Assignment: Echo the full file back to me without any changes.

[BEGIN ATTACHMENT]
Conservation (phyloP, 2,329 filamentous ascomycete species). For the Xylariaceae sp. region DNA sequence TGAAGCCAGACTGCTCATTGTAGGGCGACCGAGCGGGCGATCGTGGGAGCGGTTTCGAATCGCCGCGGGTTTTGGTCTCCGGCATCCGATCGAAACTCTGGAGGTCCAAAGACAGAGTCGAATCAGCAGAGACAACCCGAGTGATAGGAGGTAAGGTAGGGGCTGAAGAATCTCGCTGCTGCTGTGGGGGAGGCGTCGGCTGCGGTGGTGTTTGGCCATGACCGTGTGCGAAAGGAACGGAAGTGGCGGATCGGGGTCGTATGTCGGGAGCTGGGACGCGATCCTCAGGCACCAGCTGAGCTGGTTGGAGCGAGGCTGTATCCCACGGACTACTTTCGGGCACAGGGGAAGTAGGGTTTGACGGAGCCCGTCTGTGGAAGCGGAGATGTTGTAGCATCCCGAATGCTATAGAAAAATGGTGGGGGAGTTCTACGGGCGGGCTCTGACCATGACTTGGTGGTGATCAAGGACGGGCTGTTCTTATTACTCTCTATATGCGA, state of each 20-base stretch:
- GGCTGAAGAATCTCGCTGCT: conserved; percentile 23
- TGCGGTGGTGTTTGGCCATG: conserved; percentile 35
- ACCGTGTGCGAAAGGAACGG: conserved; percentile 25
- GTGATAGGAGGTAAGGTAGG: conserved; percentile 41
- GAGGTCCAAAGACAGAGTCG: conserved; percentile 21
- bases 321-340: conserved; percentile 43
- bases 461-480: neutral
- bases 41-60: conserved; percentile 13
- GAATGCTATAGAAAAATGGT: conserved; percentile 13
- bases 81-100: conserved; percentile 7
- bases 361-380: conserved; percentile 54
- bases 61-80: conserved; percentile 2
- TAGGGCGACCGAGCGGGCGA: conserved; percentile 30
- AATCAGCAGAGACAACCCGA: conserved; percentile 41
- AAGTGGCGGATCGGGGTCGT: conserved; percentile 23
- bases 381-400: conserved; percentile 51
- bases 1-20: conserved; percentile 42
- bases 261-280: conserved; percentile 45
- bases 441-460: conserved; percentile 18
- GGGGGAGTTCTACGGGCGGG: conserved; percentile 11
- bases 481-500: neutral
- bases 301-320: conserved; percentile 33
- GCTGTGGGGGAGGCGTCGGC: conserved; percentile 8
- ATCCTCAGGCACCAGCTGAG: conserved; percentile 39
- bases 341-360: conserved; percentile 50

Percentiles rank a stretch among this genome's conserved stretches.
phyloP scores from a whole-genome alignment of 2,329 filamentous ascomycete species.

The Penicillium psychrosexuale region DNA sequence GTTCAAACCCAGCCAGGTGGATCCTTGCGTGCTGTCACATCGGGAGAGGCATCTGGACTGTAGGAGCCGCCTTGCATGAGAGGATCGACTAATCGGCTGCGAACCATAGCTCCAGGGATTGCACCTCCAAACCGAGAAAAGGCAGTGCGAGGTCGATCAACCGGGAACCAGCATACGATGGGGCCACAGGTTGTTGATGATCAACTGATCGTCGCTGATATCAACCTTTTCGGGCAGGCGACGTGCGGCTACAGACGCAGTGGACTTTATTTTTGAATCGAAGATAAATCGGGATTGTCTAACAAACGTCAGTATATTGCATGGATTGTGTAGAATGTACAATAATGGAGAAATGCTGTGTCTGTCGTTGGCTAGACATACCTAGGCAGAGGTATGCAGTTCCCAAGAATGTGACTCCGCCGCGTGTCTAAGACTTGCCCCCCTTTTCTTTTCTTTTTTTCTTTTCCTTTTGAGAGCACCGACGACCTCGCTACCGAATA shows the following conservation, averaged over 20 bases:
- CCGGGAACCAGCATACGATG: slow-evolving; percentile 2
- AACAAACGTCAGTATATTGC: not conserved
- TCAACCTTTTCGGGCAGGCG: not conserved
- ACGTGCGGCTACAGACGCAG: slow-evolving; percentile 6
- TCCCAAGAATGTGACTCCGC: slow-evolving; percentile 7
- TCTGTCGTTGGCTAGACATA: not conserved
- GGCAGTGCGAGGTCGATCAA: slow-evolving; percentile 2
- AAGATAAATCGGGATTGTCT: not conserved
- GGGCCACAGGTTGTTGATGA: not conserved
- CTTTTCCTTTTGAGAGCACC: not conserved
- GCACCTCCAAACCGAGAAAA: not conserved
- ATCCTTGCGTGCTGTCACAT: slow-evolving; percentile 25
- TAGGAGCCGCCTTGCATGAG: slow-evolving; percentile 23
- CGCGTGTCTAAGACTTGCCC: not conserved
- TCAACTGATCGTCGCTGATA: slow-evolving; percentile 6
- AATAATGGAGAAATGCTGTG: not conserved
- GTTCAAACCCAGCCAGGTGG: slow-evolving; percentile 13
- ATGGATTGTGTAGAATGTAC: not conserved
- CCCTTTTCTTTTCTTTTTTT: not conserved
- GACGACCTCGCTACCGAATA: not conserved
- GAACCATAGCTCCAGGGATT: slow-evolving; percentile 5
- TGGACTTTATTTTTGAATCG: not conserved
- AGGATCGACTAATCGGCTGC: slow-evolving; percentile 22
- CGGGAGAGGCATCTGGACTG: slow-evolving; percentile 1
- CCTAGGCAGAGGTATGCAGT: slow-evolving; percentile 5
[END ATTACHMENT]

Conservation (phyloP, 2,329 filamentous ascomycete species). For the Xylariaceae sp. region DNA sequence TGAAGCCAGACTGCTCATTGTAGGGCGACCGAGCGGGCGATCGTGGGAGCGGTTTCGAATCGCCGCGGGTTTTGGTCTCCGGCATCCGATCGAAACTCTGGAGGTCCAAAGACAGAGTCGAATCAGCAGAGACAACCCGAGTGATAGGAGGTAAGGTAGGGGCTGAAGAATCTCGCTGCTGCTGTGGGGGAGGCGTCGGCTGCGGTGGTGTTTGGCCATGACCGTGTGCGAAAGGAACGGAAGTGGCGGATCGGGGTCGTATGTCGGGAGCTGGGACGCGATCCTCAGGCACCAGCTGAGCTGGTTGGAGCGAGGCTGTATCCCACGGACTACTTTCGGGCACAGGGGAAGTAGGGTTTGACGGAGCCCGTCTGTGGAAGCGGAGATGTTGTAGCATCCCGAATGCTATAGAAAAATGGTGGGGGAGTTCTACGGGCGGGCTCTGACCATGACTTGGTGGTGATCAAGGACGGGCTGTTCTTATTACTCTCTATATGCGA, state of each 20-base stretch:
- GGCTGAAGAATCTCGCTGCT: conserved; percentile 23
- TGCGGTGGTGTTTGGCCATG: conserved; percentile 35
- ACCGTGTGCGAAAGGAACGG: conserved; percentile 25
- GTGATAGGAGGTAAGGTAGG: conserved; percentile 41
- GAGGTCCAAAGACAGAGTCG: conserved; percentile 21
- bases 321-340: conserved; percentile 43
- bases 461-480: neutral
- bases 41-60: conserved; percentile 13
- GAATGCTATAGAAAAATGGT: conserved; percentile 13
- bases 81-100: conserved; percentile 7
- bases 361-380: conserved; percentile 54
- bases 61-80: conserved; percentile 2
- TAGGGCGACCGAGCGGGCGA: conserved; percentile 30
- AATCAGCAGAGACAACCCGA: conserved; percentile 41
- AAGTGGCGGATCGGGGTCGT: conserved; percentile 23
- bases 381-400: conserved; percentile 51
- bases 1-20: conserved; percentile 42
- bases 261-280: conserved; percentile 45
- bases 441-460: conserved; percentile 18
- GGGGGAGTTCTACGGGCGGG: conserved; percentile 11
- bases 481-500: neutral
- bases 301-320: conserved; percentile 33
- GCTGTGGGGGAGGCGTCGGC: conserved; percentile 8
- ATCCTCAGGCACCAGCTGAG: conserved; percentile 39
- bases 341-360: conserved; percentile 50

Percentiles rank a stretch among this genome's conserved stretches.
phyloP scores from a whole-genome alignment of 2,329 filamentous ascomycete species.

The Penicillium psychrosexuale region DNA sequence GTTCAAACCCAGCCAGGTGGATCCTTGCGTGCTGTCACATCGGGAGAGGCATCTGGACTGTAGGAGCCGCCTTGCATGAGAGGATCGACTAATCGGCTGCGAACCATAGCTCCAGGGATTGCACCTCCAAACCGAGAAAAGGCAGTGCGAGGTCGATCAACCGGGAACCAGCATACGATGGGGCCACAGGTTGTTGATGATCAACTGATCGTCGCTGATATCAACCTTTTCGGGCAGGCGACGTGCGGCTACAGACGCAGTGGACTTTATTTTTGAATCGAAGATAAATCGGGATTGTCTAACAAACGTCAGTATATTGCATGGATTGTGTAGAATGTACAATAATGGAGAAATGCTGTGTCTGTCGTTGGCTAGACATACCTAGGCAGAGGTATGCAGTTCCCAAGAATGTGACTCCGCCGCGTGTCTAAGACTTGCCCCCCTTTTCTTTTCTTTTTTTCTTTTCCTTTTGAGAGCACCGACGACCTCGCTACCGAATA shows the following conservation, averaged over 20 bases:
- CCGGGAACCAGCATACGATG: slow-evolving; percentile 2
- AACAAACGTCAGTATATTGC: not conserved
- TCAACCTTTTCGGGCAGGCG: not conserved
- ACGTGCGGCTACAGACGCAG: slow-evolving; percentile 6
- TCCCAAGAATGTGACTCCGC: slow-evolving; percentile 7
- TCTGTCGTTGGCTAGACATA: not conserved
- GGCAGTGCGAGGTCGATCAA: slow-evolving; percentile 2
- AAGATAAATCGGGATTGTCT: not conserved
- GGGCCACAGGTTGTTGATGA: not conserved
- CTTTTCCTTTTGAGAGCACC: not conserved
- GCACCTCCAAACCGAGAAAA: not conserved
- ATCCTTGCGTGCTGTCACAT: slow-evolving; percentile 25
- TAGGAGCCGCCTTGCATGAG: slow-evolving; percentile 23
- CGCGTGTCTAAGACTTGCCC: not conserved
- TCAACTGATCGTCGCTGATA: slow-evolving; percentile 6
- AATAATGGAGAAATGCTGTG: not conserved
- GTTCAAACCCAGCCAGGTGG: slow-evolving; percentile 13
- ATGGATTGTGTAGAATGTAC: not conserved
- CCCTTTTCTTTTCTTTTTTT: not conserved
- GACGACCTCGCTACCGAATA: not conserved
- GAACCATAGCTCCAGGGATT: slow-evolving; percentile 5
- TGGACTTTATTTTTGAATCG: not conserved
- AGGATCGACTAATCGGCTGC: slow-evolving; percentile 22
- CGGGAGAGGCATCTGGACTG: slow-evolving; percentile 1
- CCTAGGCAGAGGTATGCAGT: slow-evolving; percentile 5